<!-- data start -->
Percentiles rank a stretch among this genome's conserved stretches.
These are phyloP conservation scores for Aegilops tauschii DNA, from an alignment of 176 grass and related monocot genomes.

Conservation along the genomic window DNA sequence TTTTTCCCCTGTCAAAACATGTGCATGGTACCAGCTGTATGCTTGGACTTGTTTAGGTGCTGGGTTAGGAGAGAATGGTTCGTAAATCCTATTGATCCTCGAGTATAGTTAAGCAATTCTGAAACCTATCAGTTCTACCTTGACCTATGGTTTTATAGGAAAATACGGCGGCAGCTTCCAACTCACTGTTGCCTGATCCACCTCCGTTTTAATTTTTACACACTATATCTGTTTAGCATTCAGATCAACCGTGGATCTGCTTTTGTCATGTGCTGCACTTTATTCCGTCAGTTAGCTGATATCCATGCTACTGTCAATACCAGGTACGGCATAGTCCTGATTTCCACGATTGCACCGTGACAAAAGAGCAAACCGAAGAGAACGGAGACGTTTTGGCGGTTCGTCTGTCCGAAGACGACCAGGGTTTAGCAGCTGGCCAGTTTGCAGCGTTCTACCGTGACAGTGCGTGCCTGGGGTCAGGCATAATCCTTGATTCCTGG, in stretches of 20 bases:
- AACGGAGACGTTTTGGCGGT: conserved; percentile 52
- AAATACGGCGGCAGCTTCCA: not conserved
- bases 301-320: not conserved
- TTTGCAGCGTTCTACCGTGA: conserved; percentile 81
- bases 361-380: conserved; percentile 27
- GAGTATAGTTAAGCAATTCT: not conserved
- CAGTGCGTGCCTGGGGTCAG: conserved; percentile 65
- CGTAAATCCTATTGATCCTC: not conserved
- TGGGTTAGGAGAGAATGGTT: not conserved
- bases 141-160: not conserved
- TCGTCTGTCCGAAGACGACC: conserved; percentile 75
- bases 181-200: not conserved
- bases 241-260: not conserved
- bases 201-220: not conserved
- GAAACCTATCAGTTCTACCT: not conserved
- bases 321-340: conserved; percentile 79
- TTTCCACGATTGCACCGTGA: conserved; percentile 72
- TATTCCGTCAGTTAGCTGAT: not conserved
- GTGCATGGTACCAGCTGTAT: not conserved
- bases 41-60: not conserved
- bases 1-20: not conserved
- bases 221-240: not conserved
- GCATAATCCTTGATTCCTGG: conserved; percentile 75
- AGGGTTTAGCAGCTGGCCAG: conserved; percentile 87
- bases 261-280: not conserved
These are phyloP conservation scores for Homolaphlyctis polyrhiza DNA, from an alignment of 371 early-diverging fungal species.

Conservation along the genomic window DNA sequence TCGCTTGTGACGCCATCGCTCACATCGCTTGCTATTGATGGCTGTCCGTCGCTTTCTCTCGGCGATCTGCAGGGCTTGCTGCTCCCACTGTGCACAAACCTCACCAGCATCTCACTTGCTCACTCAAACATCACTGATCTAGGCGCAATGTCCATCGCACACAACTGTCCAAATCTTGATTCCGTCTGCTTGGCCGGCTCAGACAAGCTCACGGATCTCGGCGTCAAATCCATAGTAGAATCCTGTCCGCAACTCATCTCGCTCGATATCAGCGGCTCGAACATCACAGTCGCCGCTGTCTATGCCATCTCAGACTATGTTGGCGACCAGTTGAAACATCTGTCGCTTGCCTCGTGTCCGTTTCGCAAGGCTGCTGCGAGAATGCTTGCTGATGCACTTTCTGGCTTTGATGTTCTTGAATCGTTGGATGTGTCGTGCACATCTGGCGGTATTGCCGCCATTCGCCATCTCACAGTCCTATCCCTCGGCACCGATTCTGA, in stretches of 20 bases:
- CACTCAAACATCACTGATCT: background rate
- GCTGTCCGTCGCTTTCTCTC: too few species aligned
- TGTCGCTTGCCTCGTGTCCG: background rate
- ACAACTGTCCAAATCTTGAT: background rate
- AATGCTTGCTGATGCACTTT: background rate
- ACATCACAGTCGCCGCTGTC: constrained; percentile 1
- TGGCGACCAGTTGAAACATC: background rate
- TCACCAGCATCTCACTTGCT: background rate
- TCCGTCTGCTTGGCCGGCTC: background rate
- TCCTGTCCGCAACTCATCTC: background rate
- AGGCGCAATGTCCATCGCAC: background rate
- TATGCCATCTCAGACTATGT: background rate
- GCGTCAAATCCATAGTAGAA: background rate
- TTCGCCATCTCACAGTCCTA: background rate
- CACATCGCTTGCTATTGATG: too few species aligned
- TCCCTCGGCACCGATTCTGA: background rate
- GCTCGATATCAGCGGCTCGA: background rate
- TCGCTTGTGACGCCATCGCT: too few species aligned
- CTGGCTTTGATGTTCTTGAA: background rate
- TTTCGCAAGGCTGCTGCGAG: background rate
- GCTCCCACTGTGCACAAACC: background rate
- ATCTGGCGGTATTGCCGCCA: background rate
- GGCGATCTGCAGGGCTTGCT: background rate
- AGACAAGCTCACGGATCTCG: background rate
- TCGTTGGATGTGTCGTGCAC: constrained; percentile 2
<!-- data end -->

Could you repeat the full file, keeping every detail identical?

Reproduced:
Percentiles rank a stretch among this genome's conserved stretches.
These are phyloP conservation scores for Aegilops tauschii DNA, from an alignment of 176 grass and related monocot genomes.

Conservation along the genomic window DNA sequence TTTTTCCCCTGTCAAAACATGTGCATGGTACCAGCTGTATGCTTGGACTTGTTTAGGTGCTGGGTTAGGAGAGAATGGTTCGTAAATCCTATTGATCCTCGAGTATAGTTAAGCAATTCTGAAACCTATCAGTTCTACCTTGACCTATGGTTTTATAGGAAAATACGGCGGCAGCTTCCAACTCACTGTTGCCTGATCCACCTCCGTTTTAATTTTTACACACTATATCTGTTTAGCATTCAGATCAACCGTGGATCTGCTTTTGTCATGTGCTGCACTTTATTCCGTCAGTTAGCTGATATCCATGCTACTGTCAATACCAGGTACGGCATAGTCCTGATTTCCACGATTGCACCGTGACAAAAGAGCAAACCGAAGAGAACGGAGACGTTTTGGCGGTTCGTCTGTCCGAAGACGACCAGGGTTTAGCAGCTGGCCAGTTTGCAGCGTTCTACCGTGACAGTGCGTGCCTGGGGTCAGGCATAATCCTTGATTCCTGG, in stretches of 20 bases:
- AACGGAGACGTTTTGGCGGT: conserved; percentile 52
- AAATACGGCGGCAGCTTCCA: not conserved
- bases 301-320: not conserved
- TTTGCAGCGTTCTACCGTGA: conserved; percentile 81
- bases 361-380: conserved; percentile 27
- GAGTATAGTTAAGCAATTCT: not conserved
- CAGTGCGTGCCTGGGGTCAG: conserved; percentile 65
- CGTAAATCCTATTGATCCTC: not conserved
- TGGGTTAGGAGAGAATGGTT: not conserved
- bases 141-160: not conserved
- TCGTCTGTCCGAAGACGACC: conserved; percentile 75
- bases 181-200: not conserved
- bases 241-260: not conserved
- bases 201-220: not conserved
- GAAACCTATCAGTTCTACCT: not conserved
- bases 321-340: conserved; percentile 79
- TTTCCACGATTGCACCGTGA: conserved; percentile 72
- TATTCCGTCAGTTAGCTGAT: not conserved
- GTGCATGGTACCAGCTGTAT: not conserved
- bases 41-60: not conserved
- bases 1-20: not conserved
- bases 221-240: not conserved
- GCATAATCCTTGATTCCTGG: conserved; percentile 75
- AGGGTTTAGCAGCTGGCCAG: conserved; percentile 87
- bases 261-280: not conserved
These are phyloP conservation scores for Homolaphlyctis polyrhiza DNA, from an alignment of 371 early-diverging fungal species.

Conservation along the genomic window DNA sequence TCGCTTGTGACGCCATCGCTCACATCGCTTGCTATTGATGGCTGTCCGTCGCTTTCTCTCGGCGATCTGCAGGGCTTGCTGCTCCCACTGTGCACAAACCTCACCAGCATCTCACTTGCTCACTCAAACATCACTGATCTAGGCGCAATGTCCATCGCACACAACTGTCCAAATCTTGATTCCGTCTGCTTGGCCGGCTCAGACAAGCTCACGGATCTCGGCGTCAAATCCATAGTAGAATCCTGTCCGCAACTCATCTCGCTCGATATCAGCGGCTCGAACATCACAGTCGCCGCTGTCTATGCCATCTCAGACTATGTTGGCGACCAGTTGAAACATCTGTCGCTTGCCTCGTGTCCGTTTCGCAAGGCTGCTGCGAGAATGCTTGCTGATGCACTTTCTGGCTTTGATGTTCTTGAATCGTTGGATGTGTCGTGCACATCTGGCGGTATTGCCGCCATTCGCCATCTCACAGTCCTATCCCTCGGCACCGATTCTGA, in stretches of 20 bases:
- CACTCAAACATCACTGATCT: background rate
- GCTGTCCGTCGCTTTCTCTC: too few species aligned
- TGTCGCTTGCCTCGTGTCCG: background rate
- ACAACTGTCCAAATCTTGAT: background rate
- AATGCTTGCTGATGCACTTT: background rate
- ACATCACAGTCGCCGCTGTC: constrained; percentile 1
- TGGCGACCAGTTGAAACATC: background rate
- TCACCAGCATCTCACTTGCT: background rate
- TCCGTCTGCTTGGCCGGCTC: background rate
- TCCTGTCCGCAACTCATCTC: background rate
- AGGCGCAATGTCCATCGCAC: background rate
- TATGCCATCTCAGACTATGT: background rate
- GCGTCAAATCCATAGTAGAA: background rate
- TTCGCCATCTCACAGTCCTA: background rate
- CACATCGCTTGCTATTGATG: too few species aligned
- TCCCTCGGCACCGATTCTGA: background rate
- GCTCGATATCAGCGGCTCGA: background rate
- TCGCTTGTGACGCCATCGCT: too few species aligned
- CTGGCTTTGATGTTCTTGAA: background rate
- TTTCGCAAGGCTGCTGCGAG: background rate
- GCTCCCACTGTGCACAAACC: background rate
- ATCTGGCGGTATTGCCGCCA: background rate
- GGCGATCTGCAGGGCTTGCT: background rate
- AGACAAGCTCACGGATCTCG: background rate
- TCGTTGGATGTGTCGTGCAC: constrained; percentile 2